President Donald Trump is demolishing his predecessor’s legacy as fast as he can sign executive orders, but one thing for which the Obama administration will be remembered is its zest for imposing fines on UK and European banks. In a flurry of Department of Justice activity ahead of the transfer of power, Deutsche Bank agreed to pay $7.2 billion and Credit Suisse $5.3 billion for misleading investors in mortgage-backed securities before 2008, while Deutsche also copped a $630 million penalty (from UK as well as US regulators) for alleged money-laundering on behalf of Russian clients.
Meanwhile, Royal Bank of Scotland set aside another $3.8 billion, making a total provision of $8.3 billion towards an eventual settlement for mis-selling which many observers expect to exceed that figure by a distance and eat a big chunk of the crippled lender’s shrunken net worth. And Barclays, having refused to settle on the DoJ’s terms, awaits its day in court.
This was never entirely about scape-goating foreigners. There have been giant penalties on US banks too: $17 billion for Bank of America, $5 billion for Goldman Sachs. But this column reported in 2014 a conspiracy theory that ‘the hounding of non-US banks by the DoJ… has a more sinister foreign-policy impetus behind it’: namely, an attempt at that time to bring Europe into line on sanctions against Russia.
The case in point was a $9 billion fine on BNP which — so Vladimir Putin claimed — might have been negotiable if France had agreed to cancel a contract to build two assault ships for the Russian navy. More recently, French presidential candidate François Fillon has urged Angela Merkel to join him in confronting Trump over the ‘unilateralism’ of US fines on European banks.
Where’s this story going next? If Russia is really a factor, Trump will probably make a show of not caring whether Europe is onside when he does his own deal with Putin. On the domestic front, the Trump White House is staffed by ex-Goldman people, his cabinet is packed with billionaire ‘friends of Wall Street’, deregulation is the executive order of the day, and Breitbart — alma mater of Trump sidekick Steve Bannon — reports that Obama used ‘more than $650 million’ of bank fine proceeds to fund ‘progressive liberal [and] left-wing organisations’. So an end to vengeance against US banks may be a natural move for the new regime.
On the other hand, foreign banks that stand accused of cheating America’s citizens or aiding its enemies remain ideal targets for Trumpist jingoism. So I wouldn’t bet on RBS getting off more lightly because Obama has gone. I liked the punchline offered on this topic by Jon Shazar on Dealbreaker — ‘If the Mexicans won’t pay for the Wall, maybe the Scots will’ — but I fear that punishment may fall, bizarrely, on the English taxpayer.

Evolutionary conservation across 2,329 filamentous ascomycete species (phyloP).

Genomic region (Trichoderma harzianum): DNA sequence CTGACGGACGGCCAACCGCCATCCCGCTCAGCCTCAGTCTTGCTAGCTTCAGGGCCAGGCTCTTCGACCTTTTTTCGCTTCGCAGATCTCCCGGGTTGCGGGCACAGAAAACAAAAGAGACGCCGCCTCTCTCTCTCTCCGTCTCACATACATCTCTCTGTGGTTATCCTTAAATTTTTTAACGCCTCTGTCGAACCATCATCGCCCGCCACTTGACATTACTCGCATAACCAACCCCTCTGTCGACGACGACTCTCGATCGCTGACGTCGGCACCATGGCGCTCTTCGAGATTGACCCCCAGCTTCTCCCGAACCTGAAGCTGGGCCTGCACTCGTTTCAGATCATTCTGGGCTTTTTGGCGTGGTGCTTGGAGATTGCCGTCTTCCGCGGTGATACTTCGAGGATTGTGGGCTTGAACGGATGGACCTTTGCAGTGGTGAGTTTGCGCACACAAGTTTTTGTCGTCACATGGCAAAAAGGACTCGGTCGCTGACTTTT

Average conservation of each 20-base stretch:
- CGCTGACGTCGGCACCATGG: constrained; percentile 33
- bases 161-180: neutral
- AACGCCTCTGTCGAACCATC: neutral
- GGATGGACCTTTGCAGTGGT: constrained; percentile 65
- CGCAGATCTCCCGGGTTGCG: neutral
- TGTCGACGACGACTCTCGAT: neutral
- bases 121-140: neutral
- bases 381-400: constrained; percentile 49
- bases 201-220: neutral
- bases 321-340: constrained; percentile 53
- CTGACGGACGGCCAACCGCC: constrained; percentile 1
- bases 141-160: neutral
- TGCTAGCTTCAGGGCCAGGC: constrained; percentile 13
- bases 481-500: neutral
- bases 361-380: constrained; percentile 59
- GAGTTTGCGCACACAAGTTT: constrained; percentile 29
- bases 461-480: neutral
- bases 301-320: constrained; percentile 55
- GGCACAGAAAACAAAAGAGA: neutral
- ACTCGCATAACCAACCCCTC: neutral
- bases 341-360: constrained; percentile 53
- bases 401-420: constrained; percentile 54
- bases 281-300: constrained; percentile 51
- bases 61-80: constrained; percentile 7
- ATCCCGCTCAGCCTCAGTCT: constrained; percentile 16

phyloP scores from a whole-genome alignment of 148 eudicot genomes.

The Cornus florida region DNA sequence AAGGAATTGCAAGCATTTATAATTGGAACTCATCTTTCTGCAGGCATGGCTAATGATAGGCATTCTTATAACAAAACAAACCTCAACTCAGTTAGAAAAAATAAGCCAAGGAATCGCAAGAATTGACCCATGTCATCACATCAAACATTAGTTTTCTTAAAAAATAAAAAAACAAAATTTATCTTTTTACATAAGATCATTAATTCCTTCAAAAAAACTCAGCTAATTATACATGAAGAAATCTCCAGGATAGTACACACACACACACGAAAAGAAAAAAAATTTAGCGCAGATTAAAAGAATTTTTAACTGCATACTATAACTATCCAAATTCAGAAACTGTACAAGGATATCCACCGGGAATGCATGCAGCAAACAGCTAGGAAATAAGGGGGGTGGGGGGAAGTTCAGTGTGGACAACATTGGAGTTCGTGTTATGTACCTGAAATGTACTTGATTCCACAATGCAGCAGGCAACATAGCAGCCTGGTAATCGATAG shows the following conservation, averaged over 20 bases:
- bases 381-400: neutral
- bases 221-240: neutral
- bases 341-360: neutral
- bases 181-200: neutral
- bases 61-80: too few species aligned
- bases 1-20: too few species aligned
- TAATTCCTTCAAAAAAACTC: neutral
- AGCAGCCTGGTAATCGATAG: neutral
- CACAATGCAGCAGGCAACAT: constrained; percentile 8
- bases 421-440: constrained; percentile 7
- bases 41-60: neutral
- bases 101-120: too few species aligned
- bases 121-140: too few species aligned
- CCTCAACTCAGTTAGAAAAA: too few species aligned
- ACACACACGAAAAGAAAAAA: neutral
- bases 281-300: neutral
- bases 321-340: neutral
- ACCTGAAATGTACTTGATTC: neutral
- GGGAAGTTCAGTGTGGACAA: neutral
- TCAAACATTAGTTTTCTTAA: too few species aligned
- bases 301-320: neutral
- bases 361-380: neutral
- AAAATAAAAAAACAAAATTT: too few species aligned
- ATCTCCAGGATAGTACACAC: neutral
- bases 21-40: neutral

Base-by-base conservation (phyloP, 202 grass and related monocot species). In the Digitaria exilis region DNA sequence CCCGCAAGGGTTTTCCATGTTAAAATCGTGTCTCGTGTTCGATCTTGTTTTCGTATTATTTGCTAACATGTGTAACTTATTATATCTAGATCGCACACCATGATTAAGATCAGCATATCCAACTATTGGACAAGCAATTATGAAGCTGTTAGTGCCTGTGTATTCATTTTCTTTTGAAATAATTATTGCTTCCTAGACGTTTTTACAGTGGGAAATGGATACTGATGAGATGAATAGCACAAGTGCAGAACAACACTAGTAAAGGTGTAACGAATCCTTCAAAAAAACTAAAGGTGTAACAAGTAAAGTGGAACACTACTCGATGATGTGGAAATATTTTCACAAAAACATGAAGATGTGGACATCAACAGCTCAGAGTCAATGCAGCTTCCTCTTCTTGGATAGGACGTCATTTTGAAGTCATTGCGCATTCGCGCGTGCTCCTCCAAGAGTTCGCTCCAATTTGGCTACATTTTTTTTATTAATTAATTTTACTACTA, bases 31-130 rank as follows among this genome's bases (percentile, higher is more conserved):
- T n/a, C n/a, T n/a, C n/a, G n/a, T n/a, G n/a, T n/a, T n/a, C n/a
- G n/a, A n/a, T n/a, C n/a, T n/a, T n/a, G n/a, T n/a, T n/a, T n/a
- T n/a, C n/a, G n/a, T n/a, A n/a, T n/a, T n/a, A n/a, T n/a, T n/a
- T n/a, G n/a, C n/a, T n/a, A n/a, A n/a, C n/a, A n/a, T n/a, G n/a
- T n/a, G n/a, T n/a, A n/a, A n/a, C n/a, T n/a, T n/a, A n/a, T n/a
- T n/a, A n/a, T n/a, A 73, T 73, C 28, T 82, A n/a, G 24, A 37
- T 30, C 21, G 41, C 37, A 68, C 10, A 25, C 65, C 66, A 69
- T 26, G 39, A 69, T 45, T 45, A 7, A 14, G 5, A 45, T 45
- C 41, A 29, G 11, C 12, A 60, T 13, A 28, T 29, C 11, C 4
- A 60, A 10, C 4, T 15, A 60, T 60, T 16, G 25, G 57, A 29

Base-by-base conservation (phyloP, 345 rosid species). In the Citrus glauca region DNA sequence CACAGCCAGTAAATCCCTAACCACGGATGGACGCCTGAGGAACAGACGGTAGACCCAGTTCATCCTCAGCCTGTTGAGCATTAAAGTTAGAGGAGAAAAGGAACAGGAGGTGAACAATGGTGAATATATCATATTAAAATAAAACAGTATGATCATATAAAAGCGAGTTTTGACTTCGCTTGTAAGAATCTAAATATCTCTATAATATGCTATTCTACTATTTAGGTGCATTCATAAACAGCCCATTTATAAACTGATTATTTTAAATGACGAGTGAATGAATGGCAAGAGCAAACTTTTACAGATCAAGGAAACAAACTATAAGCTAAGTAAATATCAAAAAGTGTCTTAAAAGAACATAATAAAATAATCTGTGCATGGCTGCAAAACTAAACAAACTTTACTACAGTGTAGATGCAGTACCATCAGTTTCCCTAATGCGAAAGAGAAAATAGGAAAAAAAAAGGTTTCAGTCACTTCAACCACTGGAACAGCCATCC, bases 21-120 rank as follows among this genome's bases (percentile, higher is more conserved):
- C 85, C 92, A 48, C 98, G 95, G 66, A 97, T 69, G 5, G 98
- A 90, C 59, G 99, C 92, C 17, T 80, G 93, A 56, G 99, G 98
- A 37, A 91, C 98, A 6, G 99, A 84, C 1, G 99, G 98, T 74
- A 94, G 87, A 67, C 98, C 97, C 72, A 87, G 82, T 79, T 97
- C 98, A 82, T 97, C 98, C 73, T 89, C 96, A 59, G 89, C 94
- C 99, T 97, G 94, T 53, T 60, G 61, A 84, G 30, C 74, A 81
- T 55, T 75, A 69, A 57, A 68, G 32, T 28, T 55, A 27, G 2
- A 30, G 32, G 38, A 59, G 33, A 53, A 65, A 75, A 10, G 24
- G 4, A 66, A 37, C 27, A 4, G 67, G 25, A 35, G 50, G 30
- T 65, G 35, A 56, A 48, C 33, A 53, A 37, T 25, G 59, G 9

Tesco’s Booker prize
It’s hard to remember the last time there was a good-news story about Tesco, whose shares stand at half of what they were worth four years ago. Some prominent hedge funds evidently expected them to fall further — and were caught short of the stock when the price jumped 20 pence last Friday on the announcement of a £3.7 billion takeover of the Booker food group.
If competition authorities don’t block it, this looks a smart deal. It gives Tesco an extra slice of the UK grocery market without actually adding more Tesco stores, and takes the group into new areas such as restaurant supply; it puts Tesco buying power and logistical strength behind the Booker network; and it promises economies of scale. Like last year’s Sainsbury-Argos merger, it demonstrates smart lateral thinking in the overpopulated supermarket sector.
Of course many Spectator readers will worry that more power to the Tesco monster means worse prospects for independent grocers, butchers and fishmongers — but those who have survived the retail revolution thus far are likely to go on surviving, supported by middle-class foodies, while Booker’s 5,000-plus franchised Londis, Budgens and Premier convenience stores (each one a small business in its own right) will have more to offer in the less prosperous towns and suburbs that they serve.
But — I hear you ask — does this also mean the Booker Prize is about to mutate into the Tesco Prize? The award had its origin in Booker’s diversification away from its core sugar-refining business in British Guiana in the 1960s. A portfolio of authors’ rights was acquired, including those of Ian Fleming, and their profits funded the competition for novelists — until sponsorship transferred in 2002 to Man Group, a hedge fund firm that also has a history in sugar. Hence the prize is now the Man Booker, and Tesco-phobic literati need not fret.
A man who always decided
Sir Christopher Bland, the former chairman of BT, London Weekend Television and the BBC, who died last week, was a man who took himself seriously — as I discovered when I listened to him complaining about the hours of queuing he had endured to get into the notorious Millennium Eve party at the Dome. The vision of all those VIPs shivering through Stratford station seemed comic to me, but not to him. ‘What are you laughing at?’ he barked, bringing our social encounter to an abrupt end.
But still I admired him both for the extraordinary range of his interests — which included wine-making and novel-writing, as well as a dozen chairmanships — and for the cut-the-crap clarity that made him a boardroom role model for many younger executives. One friend of mine who worked for Bland at the privatised haulage group National Freight before going on to higher things recalls: ‘Christopher taught me always to make a decision: however difficult, never dither. Of course you might get it wrong sometimes. But if you’re any good at your job, you’ll far more often be right.’ Remarkable how many people rise to the top without learning to apply that simple rule.